The growing habit in business circles of addressing everyone,
including customers, by their first names is a habit that has been driving my
wife to distraction for years, and now it’s starting to irritate me.
“Is that John?” said an anonymous voice on the
telephone this morning. “That depends on
who’s calling,” I replied. I thought it
was someone I knew but hadn’t recognized.
It turned out, instead, to be some corporate hospitality company
inviting us to Ladies Day at Ascot at a cost
more or less equal to what I would have paid a few years ago for a Series-3
BMW. “John is not at home”, I said
frostily, “but Mr. Jessop is and he wishes to be removed from your prospect
Call me old-fashioned, or even a snob, but I prefer to
be addressed by commercial strangers as Mister.
This goes for public sector employees, too. You’re not my friends. You’re not even working colleagues. If you want my money, then please show a
little respect – and, yes, a modicum of deference.
I’m not a stickler for formality, and I can’t explain
my prejudice with watertight logic, but this spreading hierarchical informality
jars. That it’s all part of the wider systematic
demolition of deference, I recognise. I’ll even concede that it’s warranted up
to a certain point. Admittedly that
point is a poorly-defined one, but some kind of boundary ought to be acknowledged.
You may think that my insistence that the honour of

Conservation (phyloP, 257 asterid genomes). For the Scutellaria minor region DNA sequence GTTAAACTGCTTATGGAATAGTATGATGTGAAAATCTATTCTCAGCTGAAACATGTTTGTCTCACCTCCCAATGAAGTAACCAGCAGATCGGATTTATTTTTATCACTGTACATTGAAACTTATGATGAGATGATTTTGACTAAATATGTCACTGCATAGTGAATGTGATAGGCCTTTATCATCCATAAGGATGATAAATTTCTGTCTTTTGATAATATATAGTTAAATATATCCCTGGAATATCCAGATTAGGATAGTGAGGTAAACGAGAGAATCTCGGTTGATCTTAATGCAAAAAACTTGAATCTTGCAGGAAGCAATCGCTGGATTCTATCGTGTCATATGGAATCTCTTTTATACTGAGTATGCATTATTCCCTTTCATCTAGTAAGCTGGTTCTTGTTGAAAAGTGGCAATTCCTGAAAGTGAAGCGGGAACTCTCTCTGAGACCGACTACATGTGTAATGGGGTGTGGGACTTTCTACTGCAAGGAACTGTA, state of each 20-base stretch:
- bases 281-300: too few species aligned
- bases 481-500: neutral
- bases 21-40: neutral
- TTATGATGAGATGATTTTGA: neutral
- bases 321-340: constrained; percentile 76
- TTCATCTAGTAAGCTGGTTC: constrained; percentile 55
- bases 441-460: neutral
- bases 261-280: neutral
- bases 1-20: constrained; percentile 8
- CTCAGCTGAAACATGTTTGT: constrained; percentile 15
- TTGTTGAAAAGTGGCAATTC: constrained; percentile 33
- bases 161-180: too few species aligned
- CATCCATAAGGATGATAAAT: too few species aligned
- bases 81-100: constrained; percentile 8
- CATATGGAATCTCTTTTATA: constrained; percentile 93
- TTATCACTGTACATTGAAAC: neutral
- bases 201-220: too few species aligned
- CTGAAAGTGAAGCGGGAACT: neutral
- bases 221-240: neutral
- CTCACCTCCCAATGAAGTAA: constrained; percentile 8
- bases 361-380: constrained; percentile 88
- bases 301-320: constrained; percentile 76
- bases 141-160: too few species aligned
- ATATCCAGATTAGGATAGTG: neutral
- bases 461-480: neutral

calling me by my first name has to be earned is terribly pompous, perhaps a
peculiar hangover from the English class system.
If so, remind yourselves that the French and Germans –
among others – remain very particular about use of the familiar address,
especially the second-person pronoun. This distinction between the formal and the informal
is enshrined in their language. As you’ll
no doubt recall from your schooldays, when in France one is ‘Vous’ until
invited, usually after an extended time of friendship (or a brief session of
sex) to become ‘Tu’. In Germany
the equivalents are ‘Sie’ and ‘Du’.
Exceptions to the initial probationary period are made for blood
relatives and children.
In the other direction, however, I’m particularly put
out by being addressed by my given name by children barely out of the high
chair. A friendlier alternative to
calling me Mister would be Uncle John.
If the parents don’t like that, then they should keep their precocious
little brats away from me.
I’m not asking for a rigid form of titular
recognition, such as that employed by the armed forces, just a return to some
kind of structure for the modern age, one to which we can all subscribe,
without feeling that we’ve reverted to the forelock-tugging of Victorian times.
Remember Virgil Tibbs, the black policeman from Chicago helping the local
cops in a hick southern town? “What they
call you up north, boy?” he’s asked.
“The call me MISTER Tibbs,” he snaps back.
You tell ‘em, Virge!